7 Basic needs of plants: * temperature *light *water *air *nutrients *time *room to grow
Characteristics of All plants : *eukaryotes and autotrophic. *Most live on land and have a way to obtain water. Many have a waterproof layer covering their leaves called the cuticle - prevents water loss. Multicellular
Two major divisions of plants Vascular Plants - those that have vascular tissues (tubes that transport water and food throughout the cell
Tubes-Xylem Move water p up in plants.Phloem move food down
Two main divisions of vascular plants: 1. SPORE PRODUCERS (ferns, club mosses and horsetails) 2. SEED PRODUCERS VASCULAR PLANTS
Spore Producer vascular plants(fern)- Reproduce with spores Leaves are called fronds They have stems that grow underground They need moist conditions to survive, and need shade to grow Ex. fern.
Seed producing vascular plants-All other plants are seed plants. They can produce seeds in cones(cones in pine trees) or have seeds in flowers.
Two types of seed plants: GYMNOSPERMS: Woody stems(conifers) Produce naked seeds not enclosed in an ovary Needle like leaves
REPRODUCTION IN GYMNOSPERMS Conifers produce male and female cones - sometimes cones are produced on separate trees
Male cones produce pollen Females produce one ovule at base of cone
Pollen falls from male on to female. In time sperm and egg cell join in ovule. Zygote develops into embryo.
POLLINATION: Transfer of male reproductive structure to female reproductive structure Seed develops & cone size increases. Cones with immature seeds point up & cones with mature seeds point down.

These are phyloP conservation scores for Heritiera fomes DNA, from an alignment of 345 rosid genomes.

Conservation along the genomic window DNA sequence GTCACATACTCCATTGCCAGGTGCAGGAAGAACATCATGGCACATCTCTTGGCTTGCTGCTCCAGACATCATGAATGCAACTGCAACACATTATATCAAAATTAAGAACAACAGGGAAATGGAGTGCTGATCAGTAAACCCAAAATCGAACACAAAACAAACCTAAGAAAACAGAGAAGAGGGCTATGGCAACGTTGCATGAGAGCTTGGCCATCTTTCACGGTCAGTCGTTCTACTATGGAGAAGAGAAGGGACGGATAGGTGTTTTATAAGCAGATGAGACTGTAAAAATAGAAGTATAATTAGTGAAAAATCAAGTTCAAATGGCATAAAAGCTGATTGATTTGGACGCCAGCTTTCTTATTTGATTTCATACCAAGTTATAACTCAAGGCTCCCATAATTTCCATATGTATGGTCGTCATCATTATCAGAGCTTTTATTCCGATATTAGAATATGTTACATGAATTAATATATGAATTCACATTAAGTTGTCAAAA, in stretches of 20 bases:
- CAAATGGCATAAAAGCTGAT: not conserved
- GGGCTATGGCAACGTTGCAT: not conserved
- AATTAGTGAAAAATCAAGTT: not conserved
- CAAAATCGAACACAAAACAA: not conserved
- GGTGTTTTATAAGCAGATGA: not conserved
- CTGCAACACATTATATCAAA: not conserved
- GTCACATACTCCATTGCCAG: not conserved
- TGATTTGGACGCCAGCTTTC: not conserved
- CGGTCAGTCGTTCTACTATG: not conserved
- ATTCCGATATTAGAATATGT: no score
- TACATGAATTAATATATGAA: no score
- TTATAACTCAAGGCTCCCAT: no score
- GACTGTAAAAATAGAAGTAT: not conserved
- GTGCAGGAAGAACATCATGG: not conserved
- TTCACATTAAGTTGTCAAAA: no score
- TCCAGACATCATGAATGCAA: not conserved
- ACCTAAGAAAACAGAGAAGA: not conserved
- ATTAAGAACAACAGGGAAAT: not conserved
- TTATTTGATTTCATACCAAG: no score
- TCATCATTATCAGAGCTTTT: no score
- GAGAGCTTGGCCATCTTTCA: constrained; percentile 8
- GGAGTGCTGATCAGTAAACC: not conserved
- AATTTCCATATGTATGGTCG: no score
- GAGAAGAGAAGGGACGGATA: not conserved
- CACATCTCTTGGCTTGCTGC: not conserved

ANGIOSPERMS: Flowering Plants 2nd type of seed plant Herbaceous stems Produce seed enclosed in fruit two characteristics - produce flowers and fruit PARTS OF THE FLOWER:
Female Reproductive Part -Pistil stigma is the sticky surface at the top of the pistil; it traps and holds the pollen. The style is the tube-like structure that holds up the stigma. The style leads down to the ovary that contains the ovules.
Male Reproductive Part-Stamen The stamen has two parts: anthers and filaments. The anthers carry the pollen. These are generally yellow in color. Anthers are held up by a thread- like part called a filament.
Petals attract pollinators. The sepals are the green petal- like parts at the base of the flower. Sepals help protect the developing bud.
Seed Seeds develop once the sperm cells fertilize the egg cells. The seed provides a covering to keep the young plant from drying out. All seeds have an embryo, stored food and a seed coat.
The young plant that develops from the fertilized egg is called the embryo. The embryo has the beginnings of the roots, stems and leaves. The embryo uses the stored food inside the seed to grow. The stored food is in cotyledons. The outer part is called the seed coat.
TWO TYPES OF ANGIOSPERMS DICOT : examples are roses, violets and dandelions, oak, maple, vanilla bean and apple Flowers have 4 or 5 petals or multiples of that number Leaves are wide with veins that branch off each other Stems have bundles of vascular tissue arranged in a circle.
Life Cycle A plant's life cycle describes how long a plant lives or how long it takes to grow, flower, and set seed. Plants can be either an annual, perennial, or biennial.
Annual A plant that completes its life cycle in one growing season. It will grow, flower, set seed, and die Examples: marigolds, tomatoes, and petunias.
Perennial A plant that lives for 3 or more years. It can grow, flower, and set seed for many years. Examples: daisies, chrysanthemums, and roses. (think bushes!)
Biennial A plant that needs two growing seasons to complete its life cycle. Produces leaves one season, rests in winter and grows flowers & seeds the next season. Examples: parsley, carrots, & foxglove.
Plant Parts - Roots The roots provide support - anchor the plant & absorb water and nutrients needed for growth. I’M A ROOT!